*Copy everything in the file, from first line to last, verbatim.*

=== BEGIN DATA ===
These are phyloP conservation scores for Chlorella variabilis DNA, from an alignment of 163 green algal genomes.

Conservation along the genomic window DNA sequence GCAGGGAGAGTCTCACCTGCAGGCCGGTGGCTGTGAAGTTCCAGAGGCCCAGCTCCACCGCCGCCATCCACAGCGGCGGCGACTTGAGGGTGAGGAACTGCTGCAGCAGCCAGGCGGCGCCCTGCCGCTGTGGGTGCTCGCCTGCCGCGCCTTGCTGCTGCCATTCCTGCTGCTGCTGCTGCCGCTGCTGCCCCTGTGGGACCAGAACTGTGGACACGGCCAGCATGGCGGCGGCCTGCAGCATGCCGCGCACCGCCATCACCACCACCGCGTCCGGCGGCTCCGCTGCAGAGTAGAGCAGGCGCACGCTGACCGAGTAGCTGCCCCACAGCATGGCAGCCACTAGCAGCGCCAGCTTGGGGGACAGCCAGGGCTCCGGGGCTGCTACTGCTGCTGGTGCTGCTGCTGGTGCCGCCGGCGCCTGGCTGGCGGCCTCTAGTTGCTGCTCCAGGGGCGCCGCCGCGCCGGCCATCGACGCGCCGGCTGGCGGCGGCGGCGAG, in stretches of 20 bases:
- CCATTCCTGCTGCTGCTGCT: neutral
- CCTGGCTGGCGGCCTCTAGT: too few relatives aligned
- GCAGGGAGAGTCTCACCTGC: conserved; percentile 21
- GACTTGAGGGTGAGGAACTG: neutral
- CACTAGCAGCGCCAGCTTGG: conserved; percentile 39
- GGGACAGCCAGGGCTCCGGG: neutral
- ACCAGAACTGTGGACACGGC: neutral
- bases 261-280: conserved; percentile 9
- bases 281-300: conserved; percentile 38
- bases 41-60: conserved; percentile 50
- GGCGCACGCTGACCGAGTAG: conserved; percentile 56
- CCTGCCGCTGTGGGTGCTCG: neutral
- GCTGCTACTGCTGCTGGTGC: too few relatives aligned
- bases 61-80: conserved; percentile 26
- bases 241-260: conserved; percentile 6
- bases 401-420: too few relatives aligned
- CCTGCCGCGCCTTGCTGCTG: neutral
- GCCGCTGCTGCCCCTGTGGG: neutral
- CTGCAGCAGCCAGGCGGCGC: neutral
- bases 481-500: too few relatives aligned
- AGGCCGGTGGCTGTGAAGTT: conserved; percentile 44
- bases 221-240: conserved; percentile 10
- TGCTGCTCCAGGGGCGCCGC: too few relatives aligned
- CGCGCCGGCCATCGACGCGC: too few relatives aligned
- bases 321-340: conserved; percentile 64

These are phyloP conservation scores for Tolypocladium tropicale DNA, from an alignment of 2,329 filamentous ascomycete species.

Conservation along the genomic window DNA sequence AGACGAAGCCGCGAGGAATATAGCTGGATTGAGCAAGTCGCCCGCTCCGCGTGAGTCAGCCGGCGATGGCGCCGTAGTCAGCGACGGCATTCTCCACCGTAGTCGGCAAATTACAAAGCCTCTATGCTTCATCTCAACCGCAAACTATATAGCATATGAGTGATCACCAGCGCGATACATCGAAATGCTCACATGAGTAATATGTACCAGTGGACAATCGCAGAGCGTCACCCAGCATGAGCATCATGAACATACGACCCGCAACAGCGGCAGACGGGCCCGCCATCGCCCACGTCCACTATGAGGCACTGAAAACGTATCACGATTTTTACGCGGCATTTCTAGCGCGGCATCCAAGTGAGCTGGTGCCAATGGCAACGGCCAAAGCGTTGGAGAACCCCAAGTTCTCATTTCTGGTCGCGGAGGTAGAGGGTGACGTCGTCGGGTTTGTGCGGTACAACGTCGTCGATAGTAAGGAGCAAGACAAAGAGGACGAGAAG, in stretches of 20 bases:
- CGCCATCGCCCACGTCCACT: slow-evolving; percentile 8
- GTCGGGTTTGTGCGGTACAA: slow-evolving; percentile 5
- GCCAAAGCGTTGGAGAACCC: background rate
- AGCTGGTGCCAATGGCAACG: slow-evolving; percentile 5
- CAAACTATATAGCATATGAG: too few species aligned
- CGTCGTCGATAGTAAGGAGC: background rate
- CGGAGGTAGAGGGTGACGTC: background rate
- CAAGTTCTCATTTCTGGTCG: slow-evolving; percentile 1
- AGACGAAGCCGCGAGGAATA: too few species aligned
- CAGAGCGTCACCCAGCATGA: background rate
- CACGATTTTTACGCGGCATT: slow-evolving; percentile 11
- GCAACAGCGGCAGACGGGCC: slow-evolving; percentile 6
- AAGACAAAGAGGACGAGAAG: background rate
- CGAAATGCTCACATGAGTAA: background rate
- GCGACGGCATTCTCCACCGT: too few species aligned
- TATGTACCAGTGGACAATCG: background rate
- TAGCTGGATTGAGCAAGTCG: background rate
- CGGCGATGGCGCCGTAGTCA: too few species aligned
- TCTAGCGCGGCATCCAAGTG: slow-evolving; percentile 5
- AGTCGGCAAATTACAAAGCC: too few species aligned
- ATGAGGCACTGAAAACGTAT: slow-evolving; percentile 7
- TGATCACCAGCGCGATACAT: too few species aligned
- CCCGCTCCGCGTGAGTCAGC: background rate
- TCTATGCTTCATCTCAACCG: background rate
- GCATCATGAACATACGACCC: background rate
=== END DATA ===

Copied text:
These are phyloP conservation scores for Chlorella variabilis DNA, from an alignment of 163 green algal genomes.

Conservation along the genomic window DNA sequence GCAGGGAGAGTCTCACCTGCAGGCCGGTGGCTGTGAAGTTCCAGAGGCCCAGCTCCACCGCCGCCATCCACAGCGGCGGCGACTTGAGGGTGAGGAACTGCTGCAGCAGCCAGGCGGCGCCCTGCCGCTGTGGGTGCTCGCCTGCCGCGCCTTGCTGCTGCCATTCCTGCTGCTGCTGCTGCCGCTGCTGCCCCTGTGGGACCAGAACTGTGGACACGGCCAGCATGGCGGCGGCCTGCAGCATGCCGCGCACCGCCATCACCACCACCGCGTCCGGCGGCTCCGCTGCAGAGTAGAGCAGGCGCACGCTGACCGAGTAGCTGCCCCACAGCATGGCAGCCACTAGCAGCGCCAGCTTGGGGGACAGCCAGGGCTCCGGGGCTGCTACTGCTGCTGGTGCTGCTGCTGGTGCCGCCGGCGCCTGGCTGGCGGCCTCTAGTTGCTGCTCCAGGGGCGCCGCCGCGCCGGCCATCGACGCGCCGGCTGGCGGCGGCGGCGAG, in stretches of 20 bases:
- CCATTCCTGCTGCTGCTGCT: neutral
- CCTGGCTGGCGGCCTCTAGT: too few relatives aligned
- GCAGGGAGAGTCTCACCTGC: conserved; percentile 21
- GACTTGAGGGTGAGGAACTG: neutral
- CACTAGCAGCGCCAGCTTGG: conserved; percentile 39
- GGGACAGCCAGGGCTCCGGG: neutral
- ACCAGAACTGTGGACACGGC: neutral
- bases 261-280: conserved; percentile 9
- bases 281-300: conserved; percentile 38
- bases 41-60: conserved; percentile 50
- GGCGCACGCTGACCGAGTAG: conserved; percentile 56
- CCTGCCGCTGTGGGTGCTCG: neutral
- GCTGCTACTGCTGCTGGTGC: too few relatives aligned
- bases 61-80: conserved; percentile 26
- bases 241-260: conserved; percentile 6
- bases 401-420: too few relatives aligned
- CCTGCCGCGCCTTGCTGCTG: neutral
- GCCGCTGCTGCCCCTGTGGG: neutral
- CTGCAGCAGCCAGGCGGCGC: neutral
- bases 481-500: too few relatives aligned
- AGGCCGGTGGCTGTGAAGTT: conserved; percentile 44
- bases 221-240: conserved; percentile 10
- TGCTGCTCCAGGGGCGCCGC: too few relatives aligned
- CGCGCCGGCCATCGACGCGC: too few relatives aligned
- bases 321-340: conserved; percentile 64

These are phyloP conservation scores for Tolypocladium tropicale DNA, from an alignment of 2,329 filamentous ascomycete species.

Conservation along the genomic window DNA sequence AGACGAAGCCGCGAGGAATATAGCTGGATTGAGCAAGTCGCCCGCTCCGCGTGAGTCAGCCGGCGATGGCGCCGTAGTCAGCGACGGCATTCTCCACCGTAGTCGGCAAATTACAAAGCCTCTATGCTTCATCTCAACCGCAAACTATATAGCATATGAGTGATCACCAGCGCGATACATCGAAATGCTCACATGAGTAATATGTACCAGTGGACAATCGCAGAGCGTCACCCAGCATGAGCATCATGAACATACGACCCGCAACAGCGGCAGACGGGCCCGCCATCGCCCACGTCCACTATGAGGCACTGAAAACGTATCACGATTTTTACGCGGCATTTCTAGCGCGGCATCCAAGTGAGCTGGTGCCAATGGCAACGGCCAAAGCGTTGGAGAACCCCAAGTTCTCATTTCTGGTCGCGGAGGTAGAGGGTGACGTCGTCGGGTTTGTGCGGTACAACGTCGTCGATAGTAAGGAGCAAGACAAAGAGGACGAGAAG, in stretches of 20 bases:
- CGCCATCGCCCACGTCCACT: slow-evolving; percentile 8
- GTCGGGTTTGTGCGGTACAA: slow-evolving; percentile 5
- GCCAAAGCGTTGGAGAACCC: background rate
- AGCTGGTGCCAATGGCAACG: slow-evolving; percentile 5
- CAAACTATATAGCATATGAG: too few species aligned
- CGTCGTCGATAGTAAGGAGC: background rate
- CGGAGGTAGAGGGTGACGTC: background rate
- CAAGTTCTCATTTCTGGTCG: slow-evolving; percentile 1
- AGACGAAGCCGCGAGGAATA: too few species aligned
- CAGAGCGTCACCCAGCATGA: background rate
- CACGATTTTTACGCGGCATT: slow-evolving; percentile 11
- GCAACAGCGGCAGACGGGCC: slow-evolving; percentile 6
- AAGACAAAGAGGACGAGAAG: background rate
- CGAAATGCTCACATGAGTAA: background rate
- GCGACGGCATTCTCCACCGT: too few species aligned
- TATGTACCAGTGGACAATCG: background rate
- TAGCTGGATTGAGCAAGTCG: background rate
- CGGCGATGGCGCCGTAGTCA: too few species aligned
- TCTAGCGCGGCATCCAAGTG: slow-evolving; percentile 5
- AGTCGGCAAATTACAAAGCC: too few species aligned
- ATGAGGCACTGAAAACGTAT: slow-evolving; percentile 7
- TGATCACCAGCGCGATACAT: too few species aligned
- CCCGCTCCGCGTGAGTCAGC: background rate
- TCTATGCTTCATCTCAACCG: background rate
- GCATCATGAACATACGACCC: background rate